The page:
A: Because there’s no point. I stand on my record. I don’t have to sign pledges. We had automatic restraints in spending included in my tax-cut package, [but we Republicans] let spending get out of control and preside over the largest increase in the size of government since the Great Society.

Source: 2007 GOP debate at UNH, sponsored by Fox News , Sep 5, 2007

Make tax reform commission & vote yes-or-no on outcome

Q: The FairTax would eliminate the income tax, estate tax, payroll tax and capital gains tax and replace it with a 23% sales tax. Do you support it?

A: I believe that we’ve got to simplify the tax code. But one of the first areas we’ve got to go after is the alternate minimum tax, which is going to eat in to 20 million American families if we don’t eliminate it, and very quickly. Look, when we found out that Congress could not close a single military base when we had a huge number of them, we appointed a commission and they said we would close so many bases, and Congress votes up or down. I would find [someone like former Federal Reserve Chairman] Alan Greenspan. I’d say, “Give us your recommendations.” We’ll pass a law, and we will vote on Alan Greenspan and his commission’s recommendations, yes or no, up or down. That’s the way you’re going to simplify the tax code, which now requires $140 billion of American families’ income to prepare their tax returns.

Source: 2007 GOP Iowa Straw Poll debate , Aug 5, 2007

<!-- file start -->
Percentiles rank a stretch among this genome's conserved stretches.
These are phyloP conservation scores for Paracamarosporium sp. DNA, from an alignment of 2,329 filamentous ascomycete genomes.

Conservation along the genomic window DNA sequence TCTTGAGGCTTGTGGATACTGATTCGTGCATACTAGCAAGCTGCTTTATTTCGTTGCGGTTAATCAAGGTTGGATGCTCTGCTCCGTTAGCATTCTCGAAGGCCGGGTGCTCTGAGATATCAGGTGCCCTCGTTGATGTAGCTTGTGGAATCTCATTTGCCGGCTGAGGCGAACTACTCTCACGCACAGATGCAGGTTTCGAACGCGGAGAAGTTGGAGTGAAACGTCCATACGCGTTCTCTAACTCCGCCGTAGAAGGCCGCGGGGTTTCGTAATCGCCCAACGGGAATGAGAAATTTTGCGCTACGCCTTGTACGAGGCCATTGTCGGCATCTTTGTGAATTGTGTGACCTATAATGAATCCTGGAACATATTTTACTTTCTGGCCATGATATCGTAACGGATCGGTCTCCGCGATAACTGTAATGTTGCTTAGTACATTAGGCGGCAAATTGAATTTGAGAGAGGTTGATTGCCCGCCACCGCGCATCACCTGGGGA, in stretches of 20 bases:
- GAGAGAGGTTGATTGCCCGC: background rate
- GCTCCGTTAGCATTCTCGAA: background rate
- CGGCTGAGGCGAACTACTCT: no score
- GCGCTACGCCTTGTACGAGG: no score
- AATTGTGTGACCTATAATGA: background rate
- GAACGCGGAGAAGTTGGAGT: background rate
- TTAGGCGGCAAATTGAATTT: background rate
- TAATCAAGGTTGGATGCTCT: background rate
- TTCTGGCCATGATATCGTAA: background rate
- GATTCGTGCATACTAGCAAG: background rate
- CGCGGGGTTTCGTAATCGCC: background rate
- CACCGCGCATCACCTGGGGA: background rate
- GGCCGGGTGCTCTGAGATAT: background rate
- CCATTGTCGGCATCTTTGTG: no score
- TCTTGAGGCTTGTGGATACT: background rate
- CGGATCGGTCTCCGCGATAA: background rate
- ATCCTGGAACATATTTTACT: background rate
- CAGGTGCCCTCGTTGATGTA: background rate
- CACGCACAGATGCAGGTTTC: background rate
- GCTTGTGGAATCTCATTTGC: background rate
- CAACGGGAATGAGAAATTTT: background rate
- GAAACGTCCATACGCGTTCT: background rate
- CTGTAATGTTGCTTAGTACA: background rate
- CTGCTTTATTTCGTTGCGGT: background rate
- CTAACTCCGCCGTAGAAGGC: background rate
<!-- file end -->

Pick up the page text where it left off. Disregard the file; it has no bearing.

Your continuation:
FactCheck: Families spend $20B on tax prep, not $140B

McCain overstated what “families” spend to prepare their taxes. McCain said, “The tax code now requires $140 billion of American families’ income to prepare their tax returns.”

McCain’s campaign said that the senator was drawing his figures from a 2005 report by the President’s Advisory Panel on Federal Tax Reform. The panel cited a total compliance cost of $140 billion. But that figure wasn’t just for “families,” it included individual and business taxes. The cost attributed to individuals was $65 billion. And even that figure is not an estimate for the amount of “American families’ income” spent to prepare taxes, but assigned a dollar value to preparation time. The IRS calculates time burden separately from cash outlay. For 2000, it puts the latter at $19 billion, a fraction of the figure McCain used.

McCain would have been correct to say that it is estimated that American families spend more than $20 billion of their income on preparing tax returns, plus hours of their valuable time.